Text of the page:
Allium nigrum, common name black garlic, broad-leaved leek, or broadleaf garlic, is a plant species commonly cultivated as an ornamental. It is unusual in the genus in that it lacks the onion or garlic scent shared by most of the 900 accepted species in the group. The species is native to the Mediterranean region but cultivated as an ornamental in many other places. It has become naturalized in some regions, including parts of the United States (especially Washington and Oregon).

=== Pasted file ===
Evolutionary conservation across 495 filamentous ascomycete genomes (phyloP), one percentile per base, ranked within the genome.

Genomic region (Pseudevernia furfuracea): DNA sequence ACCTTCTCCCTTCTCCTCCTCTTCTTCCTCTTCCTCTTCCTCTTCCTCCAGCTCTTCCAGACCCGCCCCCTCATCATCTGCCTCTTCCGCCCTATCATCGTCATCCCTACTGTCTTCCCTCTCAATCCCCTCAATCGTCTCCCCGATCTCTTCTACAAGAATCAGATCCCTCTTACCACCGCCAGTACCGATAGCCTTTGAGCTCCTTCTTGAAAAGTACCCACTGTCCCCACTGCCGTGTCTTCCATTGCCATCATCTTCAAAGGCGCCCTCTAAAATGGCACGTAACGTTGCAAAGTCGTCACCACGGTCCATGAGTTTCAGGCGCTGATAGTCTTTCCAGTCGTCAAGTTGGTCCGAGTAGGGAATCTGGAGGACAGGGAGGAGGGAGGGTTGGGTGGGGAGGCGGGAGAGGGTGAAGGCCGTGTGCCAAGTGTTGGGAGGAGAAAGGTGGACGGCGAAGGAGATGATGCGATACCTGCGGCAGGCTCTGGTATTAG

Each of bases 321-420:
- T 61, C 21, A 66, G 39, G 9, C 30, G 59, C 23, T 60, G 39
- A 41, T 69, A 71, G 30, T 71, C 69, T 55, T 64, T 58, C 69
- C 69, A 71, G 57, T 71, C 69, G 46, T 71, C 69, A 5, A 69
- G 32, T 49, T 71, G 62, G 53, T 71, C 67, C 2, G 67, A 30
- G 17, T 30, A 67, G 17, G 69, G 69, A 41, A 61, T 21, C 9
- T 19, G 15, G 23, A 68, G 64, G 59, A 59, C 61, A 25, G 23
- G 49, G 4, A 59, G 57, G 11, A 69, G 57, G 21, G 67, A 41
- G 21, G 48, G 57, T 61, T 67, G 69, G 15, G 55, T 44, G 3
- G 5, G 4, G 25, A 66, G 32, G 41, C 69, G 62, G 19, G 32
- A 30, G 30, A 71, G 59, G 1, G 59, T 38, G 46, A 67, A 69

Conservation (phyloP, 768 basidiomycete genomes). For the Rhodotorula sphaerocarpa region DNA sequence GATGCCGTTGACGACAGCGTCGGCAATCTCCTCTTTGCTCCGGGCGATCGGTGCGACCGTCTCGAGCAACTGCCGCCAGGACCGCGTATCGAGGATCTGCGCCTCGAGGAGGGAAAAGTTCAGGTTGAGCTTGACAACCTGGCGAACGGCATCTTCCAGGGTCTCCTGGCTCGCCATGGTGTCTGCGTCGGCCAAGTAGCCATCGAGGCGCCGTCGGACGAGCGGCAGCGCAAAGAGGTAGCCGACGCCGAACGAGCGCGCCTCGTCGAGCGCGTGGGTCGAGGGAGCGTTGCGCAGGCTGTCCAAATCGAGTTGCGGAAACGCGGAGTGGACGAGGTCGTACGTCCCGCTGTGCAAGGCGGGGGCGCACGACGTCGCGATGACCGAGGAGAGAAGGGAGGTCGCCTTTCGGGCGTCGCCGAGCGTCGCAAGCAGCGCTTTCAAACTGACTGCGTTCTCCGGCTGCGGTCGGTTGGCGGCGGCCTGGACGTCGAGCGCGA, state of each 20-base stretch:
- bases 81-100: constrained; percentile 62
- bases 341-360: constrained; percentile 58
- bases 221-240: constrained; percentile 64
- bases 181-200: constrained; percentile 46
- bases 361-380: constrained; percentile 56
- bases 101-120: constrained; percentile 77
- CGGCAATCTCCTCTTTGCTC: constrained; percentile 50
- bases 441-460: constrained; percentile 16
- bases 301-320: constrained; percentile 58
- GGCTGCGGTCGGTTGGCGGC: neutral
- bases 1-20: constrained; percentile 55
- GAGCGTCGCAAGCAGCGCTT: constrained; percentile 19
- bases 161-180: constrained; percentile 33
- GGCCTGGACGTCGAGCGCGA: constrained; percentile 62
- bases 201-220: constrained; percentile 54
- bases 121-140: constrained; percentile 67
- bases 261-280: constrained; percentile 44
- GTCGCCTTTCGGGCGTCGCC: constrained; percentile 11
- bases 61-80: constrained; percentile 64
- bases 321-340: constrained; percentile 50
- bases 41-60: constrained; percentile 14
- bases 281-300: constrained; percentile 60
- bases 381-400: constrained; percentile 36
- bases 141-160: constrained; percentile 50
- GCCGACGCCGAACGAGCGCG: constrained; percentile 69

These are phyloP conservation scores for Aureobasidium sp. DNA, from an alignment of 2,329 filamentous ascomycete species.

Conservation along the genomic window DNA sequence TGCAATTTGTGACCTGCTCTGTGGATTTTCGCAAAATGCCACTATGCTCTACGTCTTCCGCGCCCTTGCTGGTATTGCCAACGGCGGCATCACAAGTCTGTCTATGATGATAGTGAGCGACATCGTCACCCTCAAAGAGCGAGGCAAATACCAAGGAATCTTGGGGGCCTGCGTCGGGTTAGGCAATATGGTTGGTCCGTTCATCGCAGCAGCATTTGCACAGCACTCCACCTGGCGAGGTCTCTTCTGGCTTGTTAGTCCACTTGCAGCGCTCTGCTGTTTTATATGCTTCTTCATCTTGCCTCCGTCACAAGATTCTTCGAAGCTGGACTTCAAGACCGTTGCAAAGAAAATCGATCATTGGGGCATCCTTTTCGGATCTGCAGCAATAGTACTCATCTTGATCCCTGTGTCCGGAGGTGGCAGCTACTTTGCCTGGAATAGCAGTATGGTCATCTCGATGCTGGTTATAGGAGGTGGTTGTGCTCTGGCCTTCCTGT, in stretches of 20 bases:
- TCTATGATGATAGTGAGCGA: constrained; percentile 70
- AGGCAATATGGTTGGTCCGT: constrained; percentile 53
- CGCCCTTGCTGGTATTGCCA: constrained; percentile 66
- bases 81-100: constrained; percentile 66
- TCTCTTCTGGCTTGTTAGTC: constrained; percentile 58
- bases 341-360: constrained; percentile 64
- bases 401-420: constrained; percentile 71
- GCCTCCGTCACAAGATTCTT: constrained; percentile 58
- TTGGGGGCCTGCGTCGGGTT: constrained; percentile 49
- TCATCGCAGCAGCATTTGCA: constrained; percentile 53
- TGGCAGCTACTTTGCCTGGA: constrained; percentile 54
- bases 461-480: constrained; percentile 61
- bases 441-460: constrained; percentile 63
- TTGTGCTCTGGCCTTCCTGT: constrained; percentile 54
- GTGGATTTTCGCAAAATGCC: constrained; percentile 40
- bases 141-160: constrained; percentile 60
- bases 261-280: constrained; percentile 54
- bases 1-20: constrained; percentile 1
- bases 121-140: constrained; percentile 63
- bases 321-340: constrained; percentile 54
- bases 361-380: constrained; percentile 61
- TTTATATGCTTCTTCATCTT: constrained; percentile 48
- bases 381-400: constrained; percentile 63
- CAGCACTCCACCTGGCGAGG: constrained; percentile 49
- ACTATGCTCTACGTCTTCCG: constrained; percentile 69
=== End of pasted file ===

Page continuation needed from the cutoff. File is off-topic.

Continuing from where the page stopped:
Allium nigrum produces asymmetric bulbs up to 5 cm across. Each plant has 3-6 leaves, each flat, up to 60 cm long and 2.5 cm across. Scapes are round in cross-section, up to 100 cm tall. Flowers up to 9 mm across; tepals white with a green midevein; anthers purple or yellow.
^Hitchcock, C. H., A.J. Cronquist, F. M. Ownbey & J. W. Thompson. 1969. Vascular Cryptogams, Gymnosperms, and Monocotyledons. 1: 1–914. In C. L. Hitchcock, Vascular Plants of the Pacific Northwest. University of Washington Press, Seattle.